There is a sense of urgency too in getting to wear the sparring gear too soon and sparring too much to soon. Perhaps in a rush to get to the coveted Black Belt. Three to four years is ample time to get to a good standard of Black Belt.The following two lists show physical and mental characteristics needed for sparring

Physical characteristics

Good Health



Learning/understanding  distance

Controlling level of contact

Basic distance and timing

Mental characteristics

Proper focused learning attitude

Safe training conditions

Trusting partners/coach

Positive encouraging environment

Habitual conditioned regular training

Even balance of discipline and enjoyment

Every novice to sparring must be carefully educated on the to facilitate a progression to safe and enjoyable sparring. Sparring guidelines and a clear set of rules must be clearly communicated to sparring students. How do you do this?  By hand in the shape of guideline booklet/leaflet, or your school newsletter. Perhaps implement the knowledge of the sparring rules as part of the grading system. Constantly give verbal reminders of the rules and use any visual method such as poster or a large notice if possible. The best way to educate folk is by example. Remember “Clear well communicated expectations are the key”.

That is why verbal and visual communication must be clear to all students who wish to partake in sparring.


The following rules and guidelines are posted in my own school. Please feel free to use them if they make your sparring more enjoyable.

  • Headguards, Handpads, Footpads, Gumshield & Groin guard must be worn.
  • Always inform your instructor of any injuries you may have.
  • Sparring is forbidden unless a qualified instructor is present.
  • Sparring equipment is for touch contact only – it is not a license to use full force.
  • Exercise extra control if you weigh more than your opponent.
  • You should have at least six months training experience before you are allowed to spar unless otherwise stated by your instructor.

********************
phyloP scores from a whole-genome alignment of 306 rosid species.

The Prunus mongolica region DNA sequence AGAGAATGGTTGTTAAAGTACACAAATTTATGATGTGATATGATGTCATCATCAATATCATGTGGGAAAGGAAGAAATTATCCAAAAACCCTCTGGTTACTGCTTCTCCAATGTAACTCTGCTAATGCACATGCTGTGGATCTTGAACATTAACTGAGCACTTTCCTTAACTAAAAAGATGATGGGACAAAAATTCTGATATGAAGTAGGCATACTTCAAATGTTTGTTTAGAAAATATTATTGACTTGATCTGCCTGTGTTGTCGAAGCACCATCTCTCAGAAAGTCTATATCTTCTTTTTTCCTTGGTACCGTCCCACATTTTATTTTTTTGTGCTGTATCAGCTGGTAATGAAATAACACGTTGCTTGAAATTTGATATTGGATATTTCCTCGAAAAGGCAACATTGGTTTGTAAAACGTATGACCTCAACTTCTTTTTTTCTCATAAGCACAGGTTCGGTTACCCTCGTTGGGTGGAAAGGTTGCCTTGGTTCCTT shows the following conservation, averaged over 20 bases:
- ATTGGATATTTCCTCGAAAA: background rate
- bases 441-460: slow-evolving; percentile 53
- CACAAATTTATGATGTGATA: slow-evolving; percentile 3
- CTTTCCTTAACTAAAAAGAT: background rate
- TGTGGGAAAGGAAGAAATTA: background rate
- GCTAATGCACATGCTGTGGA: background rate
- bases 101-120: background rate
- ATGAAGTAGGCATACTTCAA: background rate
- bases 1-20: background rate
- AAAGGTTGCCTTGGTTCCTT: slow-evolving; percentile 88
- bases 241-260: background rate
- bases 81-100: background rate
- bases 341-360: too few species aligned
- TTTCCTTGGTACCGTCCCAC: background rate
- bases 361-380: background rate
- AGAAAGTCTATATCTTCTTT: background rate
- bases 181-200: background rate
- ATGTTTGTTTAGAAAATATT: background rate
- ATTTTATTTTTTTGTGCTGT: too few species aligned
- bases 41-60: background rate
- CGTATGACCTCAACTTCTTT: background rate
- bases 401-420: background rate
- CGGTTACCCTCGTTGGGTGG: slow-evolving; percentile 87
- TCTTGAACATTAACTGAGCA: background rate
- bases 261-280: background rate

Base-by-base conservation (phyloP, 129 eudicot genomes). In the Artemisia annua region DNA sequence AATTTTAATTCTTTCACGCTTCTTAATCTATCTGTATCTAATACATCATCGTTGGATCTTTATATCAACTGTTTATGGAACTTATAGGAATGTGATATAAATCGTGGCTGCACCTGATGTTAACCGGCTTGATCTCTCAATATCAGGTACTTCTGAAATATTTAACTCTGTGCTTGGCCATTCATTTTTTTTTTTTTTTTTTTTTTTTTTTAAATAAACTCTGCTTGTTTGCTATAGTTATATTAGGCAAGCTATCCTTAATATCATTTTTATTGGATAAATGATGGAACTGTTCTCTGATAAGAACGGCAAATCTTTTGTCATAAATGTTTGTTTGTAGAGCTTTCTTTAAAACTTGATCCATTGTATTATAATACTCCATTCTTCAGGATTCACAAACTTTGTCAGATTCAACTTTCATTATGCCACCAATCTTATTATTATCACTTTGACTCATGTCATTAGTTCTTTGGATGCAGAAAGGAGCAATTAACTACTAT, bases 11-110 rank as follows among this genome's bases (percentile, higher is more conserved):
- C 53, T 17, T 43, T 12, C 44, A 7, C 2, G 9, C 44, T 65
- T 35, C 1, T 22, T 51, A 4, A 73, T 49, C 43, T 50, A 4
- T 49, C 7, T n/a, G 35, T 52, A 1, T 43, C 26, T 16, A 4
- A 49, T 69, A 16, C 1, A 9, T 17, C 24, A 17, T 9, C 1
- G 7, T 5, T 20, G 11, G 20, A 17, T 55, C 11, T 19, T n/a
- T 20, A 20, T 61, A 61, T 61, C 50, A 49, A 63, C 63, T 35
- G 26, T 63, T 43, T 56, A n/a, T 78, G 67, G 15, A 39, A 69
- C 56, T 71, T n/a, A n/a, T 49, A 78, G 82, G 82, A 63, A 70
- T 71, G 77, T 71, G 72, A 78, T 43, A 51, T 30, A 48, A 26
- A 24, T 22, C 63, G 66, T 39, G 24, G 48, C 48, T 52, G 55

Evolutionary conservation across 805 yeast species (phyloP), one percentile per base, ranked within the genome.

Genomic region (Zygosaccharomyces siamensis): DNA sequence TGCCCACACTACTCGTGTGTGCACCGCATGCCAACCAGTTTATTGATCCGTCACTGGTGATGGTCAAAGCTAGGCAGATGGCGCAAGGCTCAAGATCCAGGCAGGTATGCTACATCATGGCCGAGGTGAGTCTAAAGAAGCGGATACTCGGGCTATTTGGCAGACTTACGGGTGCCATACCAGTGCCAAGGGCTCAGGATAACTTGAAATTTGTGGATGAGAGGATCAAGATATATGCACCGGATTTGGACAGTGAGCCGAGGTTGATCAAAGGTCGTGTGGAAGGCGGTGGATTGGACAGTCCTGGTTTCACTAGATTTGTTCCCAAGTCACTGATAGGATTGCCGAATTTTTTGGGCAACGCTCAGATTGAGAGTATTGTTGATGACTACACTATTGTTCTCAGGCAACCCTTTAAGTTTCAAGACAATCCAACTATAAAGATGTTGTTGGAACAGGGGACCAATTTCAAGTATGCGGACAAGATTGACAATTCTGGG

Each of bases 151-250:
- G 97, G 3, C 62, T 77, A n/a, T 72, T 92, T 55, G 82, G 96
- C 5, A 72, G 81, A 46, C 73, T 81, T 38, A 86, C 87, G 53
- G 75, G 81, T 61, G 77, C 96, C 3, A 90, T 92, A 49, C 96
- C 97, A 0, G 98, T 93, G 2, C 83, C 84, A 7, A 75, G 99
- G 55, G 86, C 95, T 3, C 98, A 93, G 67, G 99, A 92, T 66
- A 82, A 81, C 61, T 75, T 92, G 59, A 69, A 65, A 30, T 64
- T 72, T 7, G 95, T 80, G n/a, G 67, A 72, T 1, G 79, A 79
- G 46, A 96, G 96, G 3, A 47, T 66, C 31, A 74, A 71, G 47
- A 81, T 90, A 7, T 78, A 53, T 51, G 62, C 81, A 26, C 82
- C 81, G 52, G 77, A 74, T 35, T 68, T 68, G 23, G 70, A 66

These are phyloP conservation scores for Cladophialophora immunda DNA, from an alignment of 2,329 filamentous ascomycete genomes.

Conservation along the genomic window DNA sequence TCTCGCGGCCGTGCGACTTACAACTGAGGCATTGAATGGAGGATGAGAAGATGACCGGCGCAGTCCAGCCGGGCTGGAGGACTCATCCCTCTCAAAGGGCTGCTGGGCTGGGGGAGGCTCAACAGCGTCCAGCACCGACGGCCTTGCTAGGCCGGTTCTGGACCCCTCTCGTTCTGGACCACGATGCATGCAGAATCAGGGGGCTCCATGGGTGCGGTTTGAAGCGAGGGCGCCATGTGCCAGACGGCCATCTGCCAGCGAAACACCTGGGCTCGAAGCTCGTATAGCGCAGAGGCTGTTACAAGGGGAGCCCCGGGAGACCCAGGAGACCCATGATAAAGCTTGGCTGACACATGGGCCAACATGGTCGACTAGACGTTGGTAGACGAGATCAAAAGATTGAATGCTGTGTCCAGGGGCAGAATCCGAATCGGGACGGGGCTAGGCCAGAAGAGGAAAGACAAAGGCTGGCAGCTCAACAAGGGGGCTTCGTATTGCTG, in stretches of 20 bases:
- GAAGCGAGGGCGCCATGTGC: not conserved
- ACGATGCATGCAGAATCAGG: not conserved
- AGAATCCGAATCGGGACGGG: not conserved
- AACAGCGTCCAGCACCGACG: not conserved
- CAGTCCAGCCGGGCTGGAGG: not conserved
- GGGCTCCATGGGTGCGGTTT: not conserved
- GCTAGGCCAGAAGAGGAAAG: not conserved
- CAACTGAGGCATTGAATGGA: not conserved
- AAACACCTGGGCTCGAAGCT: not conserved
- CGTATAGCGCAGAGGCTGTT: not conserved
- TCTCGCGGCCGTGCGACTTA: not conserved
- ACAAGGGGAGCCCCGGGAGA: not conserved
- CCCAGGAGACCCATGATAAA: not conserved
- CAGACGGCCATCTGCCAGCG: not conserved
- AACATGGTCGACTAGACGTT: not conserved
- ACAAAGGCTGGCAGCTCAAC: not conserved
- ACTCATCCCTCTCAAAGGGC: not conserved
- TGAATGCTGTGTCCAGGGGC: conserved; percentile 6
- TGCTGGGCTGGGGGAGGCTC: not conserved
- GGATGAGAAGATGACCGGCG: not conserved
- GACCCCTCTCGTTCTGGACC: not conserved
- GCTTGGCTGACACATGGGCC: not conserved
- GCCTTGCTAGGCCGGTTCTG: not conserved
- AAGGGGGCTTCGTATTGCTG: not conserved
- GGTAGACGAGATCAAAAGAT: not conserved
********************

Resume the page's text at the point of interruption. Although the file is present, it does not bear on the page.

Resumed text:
• Inform your opponent politely if they are using excess force. If this fails, inform your instructor.
  • Yellow cards may be given out for excessive contact and an accumulation will result with missing sparring involvement.

Always bare in mind that there may be a student who may have had to deal with an unpleasant situation at some stage in their life, and that was why they came for martial arts training in the first place. Facing someone in a martial arts class for sparring may cause some flashbacks to this negative experience. Confidence needs careful nurturing here. Even the ritual of putting on the sparring gear can be upsetting for an individual who is passive by nature. From a male standpoint, we are taught from the cradle to be strong brave gutsy and that fighting is part of growing up for boys. Men in particular, I can tell you, may not admit that these hidden fears are a cause for concern. So what happens? they simply quit, blaming it on their work or any other reason, other than that they were forced into a sparring too soon into their learning curve.

To recap on this article

Try to get your students in a reasonable fit state first before they even begin sparring. Teach by the principle of progression by ensuring the students learn the basic distances for hands and then legs using sparring drills. Such drills could be incorporated into your curriculum. Encourage openness and with your students and a comfortable atmosphere so that there is no shame in admitting that you’re afraid sometimes when faced with an opponent. Sharing fear is better than keeping it locked up and in this way the fear can be overcome. Put safety first and not only will you avoid injury but you will also have fun during your sparring.”

For the images of the original article, click on the picture of the front cover of the magazine and scroll down.

Article by Frank and Catarina Murphy